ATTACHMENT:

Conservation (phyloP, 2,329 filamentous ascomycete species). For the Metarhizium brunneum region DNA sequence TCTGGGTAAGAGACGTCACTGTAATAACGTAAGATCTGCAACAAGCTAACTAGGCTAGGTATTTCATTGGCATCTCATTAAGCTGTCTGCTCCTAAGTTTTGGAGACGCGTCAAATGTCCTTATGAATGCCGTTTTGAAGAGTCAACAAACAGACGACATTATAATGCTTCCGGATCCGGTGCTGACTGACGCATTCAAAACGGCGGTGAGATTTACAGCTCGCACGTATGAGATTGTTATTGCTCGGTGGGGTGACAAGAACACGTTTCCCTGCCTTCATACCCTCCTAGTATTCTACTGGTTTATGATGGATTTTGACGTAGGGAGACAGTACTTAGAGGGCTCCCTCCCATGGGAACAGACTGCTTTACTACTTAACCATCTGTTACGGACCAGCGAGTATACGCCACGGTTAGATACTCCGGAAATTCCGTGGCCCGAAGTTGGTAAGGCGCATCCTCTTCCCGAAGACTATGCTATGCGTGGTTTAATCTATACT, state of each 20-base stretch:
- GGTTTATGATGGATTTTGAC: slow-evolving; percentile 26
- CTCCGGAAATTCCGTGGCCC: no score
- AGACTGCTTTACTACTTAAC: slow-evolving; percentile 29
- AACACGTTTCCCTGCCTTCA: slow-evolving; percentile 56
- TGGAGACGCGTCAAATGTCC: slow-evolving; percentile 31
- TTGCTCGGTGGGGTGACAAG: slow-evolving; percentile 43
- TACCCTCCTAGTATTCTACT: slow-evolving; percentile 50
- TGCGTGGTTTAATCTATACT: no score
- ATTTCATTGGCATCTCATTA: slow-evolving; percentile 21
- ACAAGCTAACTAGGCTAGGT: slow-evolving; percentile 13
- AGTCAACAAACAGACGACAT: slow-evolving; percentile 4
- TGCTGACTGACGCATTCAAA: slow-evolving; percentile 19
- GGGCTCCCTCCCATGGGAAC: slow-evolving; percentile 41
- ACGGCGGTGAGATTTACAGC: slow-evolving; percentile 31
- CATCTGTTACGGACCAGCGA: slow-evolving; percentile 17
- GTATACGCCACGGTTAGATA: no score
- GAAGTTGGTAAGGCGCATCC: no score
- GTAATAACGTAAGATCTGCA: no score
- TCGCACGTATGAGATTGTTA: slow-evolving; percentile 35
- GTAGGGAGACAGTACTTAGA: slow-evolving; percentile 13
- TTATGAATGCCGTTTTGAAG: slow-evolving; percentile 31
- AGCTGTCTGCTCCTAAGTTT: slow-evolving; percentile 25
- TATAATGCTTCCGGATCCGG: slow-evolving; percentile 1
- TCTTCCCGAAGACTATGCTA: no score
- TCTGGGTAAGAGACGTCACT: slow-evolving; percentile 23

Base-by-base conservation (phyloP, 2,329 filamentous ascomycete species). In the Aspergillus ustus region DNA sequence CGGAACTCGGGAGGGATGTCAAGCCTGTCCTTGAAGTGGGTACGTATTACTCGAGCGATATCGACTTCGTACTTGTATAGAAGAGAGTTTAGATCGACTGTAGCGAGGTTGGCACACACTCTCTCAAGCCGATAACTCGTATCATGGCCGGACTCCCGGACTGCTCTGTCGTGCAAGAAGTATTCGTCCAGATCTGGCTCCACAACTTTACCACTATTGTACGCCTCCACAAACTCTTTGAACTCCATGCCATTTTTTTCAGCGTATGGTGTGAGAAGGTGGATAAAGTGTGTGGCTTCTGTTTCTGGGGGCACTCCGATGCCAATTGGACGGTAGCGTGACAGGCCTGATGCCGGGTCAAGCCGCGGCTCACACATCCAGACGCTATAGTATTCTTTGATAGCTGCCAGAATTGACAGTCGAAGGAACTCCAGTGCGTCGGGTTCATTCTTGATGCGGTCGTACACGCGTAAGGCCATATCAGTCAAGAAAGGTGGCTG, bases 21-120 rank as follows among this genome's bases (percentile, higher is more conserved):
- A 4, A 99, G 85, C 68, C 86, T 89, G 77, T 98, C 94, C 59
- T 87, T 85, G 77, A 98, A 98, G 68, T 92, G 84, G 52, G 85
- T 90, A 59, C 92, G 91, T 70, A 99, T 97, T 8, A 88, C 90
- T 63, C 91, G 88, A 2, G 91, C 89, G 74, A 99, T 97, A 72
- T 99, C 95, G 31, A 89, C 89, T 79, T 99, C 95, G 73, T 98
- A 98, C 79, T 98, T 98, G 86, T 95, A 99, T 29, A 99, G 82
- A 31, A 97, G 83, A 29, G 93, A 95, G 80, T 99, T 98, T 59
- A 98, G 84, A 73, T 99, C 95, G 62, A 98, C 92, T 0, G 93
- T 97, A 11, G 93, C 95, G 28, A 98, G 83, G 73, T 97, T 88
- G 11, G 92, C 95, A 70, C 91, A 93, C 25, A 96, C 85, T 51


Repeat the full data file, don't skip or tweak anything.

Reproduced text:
Conservation (phyloP, 2,329 filamentous ascomycete species). For the Metarhizium brunneum region DNA sequence TCTGGGTAAGAGACGTCACTGTAATAACGTAAGATCTGCAACAAGCTAACTAGGCTAGGTATTTCATTGGCATCTCATTAAGCTGTCTGCTCCTAAGTTTTGGAGACGCGTCAAATGTCCTTATGAATGCCGTTTTGAAGAGTCAACAAACAGACGACATTATAATGCTTCCGGATCCGGTGCTGACTGACGCATTCAAAACGGCGGTGAGATTTACAGCTCGCACGTATGAGATTGTTATTGCTCGGTGGGGTGACAAGAACACGTTTCCCTGCCTTCATACCCTCCTAGTATTCTACTGGTTTATGATGGATTTTGACGTAGGGAGACAGTACTTAGAGGGCTCCCTCCCATGGGAACAGACTGCTTTACTACTTAACCATCTGTTACGGACCAGCGAGTATACGCCACGGTTAGATACTCCGGAAATTCCGTGGCCCGAAGTTGGTAAGGCGCATCCTCTTCCCGAAGACTATGCTATGCGTGGTTTAATCTATACT, state of each 20-base stretch:
- GGTTTATGATGGATTTTGAC: slow-evolving; percentile 26
- CTCCGGAAATTCCGTGGCCC: no score
- AGACTGCTTTACTACTTAAC: slow-evolving; percentile 29
- AACACGTTTCCCTGCCTTCA: slow-evolving; percentile 56
- TGGAGACGCGTCAAATGTCC: slow-evolving; percentile 31
- TTGCTCGGTGGGGTGACAAG: slow-evolving; percentile 43
- TACCCTCCTAGTATTCTACT: slow-evolving; percentile 50
- TGCGTGGTTTAATCTATACT: no score
- ATTTCATTGGCATCTCATTA: slow-evolving; percentile 21
- ACAAGCTAACTAGGCTAGGT: slow-evolving; percentile 13
- AGTCAACAAACAGACGACAT: slow-evolving; percentile 4
- TGCTGACTGACGCATTCAAA: slow-evolving; percentile 19
- GGGCTCCCTCCCATGGGAAC: slow-evolving; percentile 41
- ACGGCGGTGAGATTTACAGC: slow-evolving; percentile 31
- CATCTGTTACGGACCAGCGA: slow-evolving; percentile 17
- GTATACGCCACGGTTAGATA: no score
- GAAGTTGGTAAGGCGCATCC: no score
- GTAATAACGTAAGATCTGCA: no score
- TCGCACGTATGAGATTGTTA: slow-evolving; percentile 35
- GTAGGGAGACAGTACTTAGA: slow-evolving; percentile 13
- TTATGAATGCCGTTTTGAAG: slow-evolving; percentile 31
- AGCTGTCTGCTCCTAAGTTT: slow-evolving; percentile 25
- TATAATGCTTCCGGATCCGG: slow-evolving; percentile 1
- TCTTCCCGAAGACTATGCTA: no score
- TCTGGGTAAGAGACGTCACT: slow-evolving; percentile 23

Base-by-base conservation (phyloP, 2,329 filamentous ascomycete species). In the Aspergillus ustus region DNA sequence CGGAACTCGGGAGGGATGTCAAGCCTGTCCTTGAAGTGGGTACGTATTACTCGAGCGATATCGACTTCGTACTTGTATAGAAGAGAGTTTAGATCGACTGTAGCGAGGTTGGCACACACTCTCTCAAGCCGATAACTCGTATCATGGCCGGACTCCCGGACTGCTCTGTCGTGCAAGAAGTATTCGTCCAGATCTGGCTCCACAACTTTACCACTATTGTACGCCTCCACAAACTCTTTGAACTCCATGCCATTTTTTTCAGCGTATGGTGTGAGAAGGTGGATAAAGTGTGTGGCTTCTGTTTCTGGGGGCACTCCGATGCCAATTGGACGGTAGCGTGACAGGCCTGATGCCGGGTCAAGCCGCGGCTCACACATCCAGACGCTATAGTATTCTTTGATAGCTGCCAGAATTGACAGTCGAAGGAACTCCAGTGCGTCGGGTTCATTCTTGATGCGGTCGTACACGCGTAAGGCCATATCAGTCAAGAAAGGTGGCTG, bases 21-120 rank as follows among this genome's bases (percentile, higher is more conserved):
- A 4, A 99, G 85, C 68, C 86, T 89, G 77, T 98, C 94, C 59
- T 87, T 85, G 77, A 98, A 98, G 68, T 92, G 84, G 52, G 85
- T 90, A 59, C 92, G 91, T 70, A 99, T 97, T 8, A 88, C 90
- T 63, C 91, G 88, A 2, G 91, C 89, G 74, A 99, T 97, A 72
- T 99, C 95, G 31, A 89, C 89, T 79, T 99, C 95, G 73, T 98
- A 98, C 79, T 98, T 98, G 86, T 95, A 99, T 29, A 99, G 82
- A 31, A 97, G 83, A 29, G 93, A 95, G 80, T 99, T 98, T 59
- A 98, G 84, A 73, T 99, C 95, G 62, A 98, C 92, T 0, G 93
- T 97, A 11, G 93, C 95, G 28, A 98, G 83, G 73, T 97, T 88
- G 11, G 92, C 95, A 70, C 91, A 93, C 25, A 96, C 85, T 51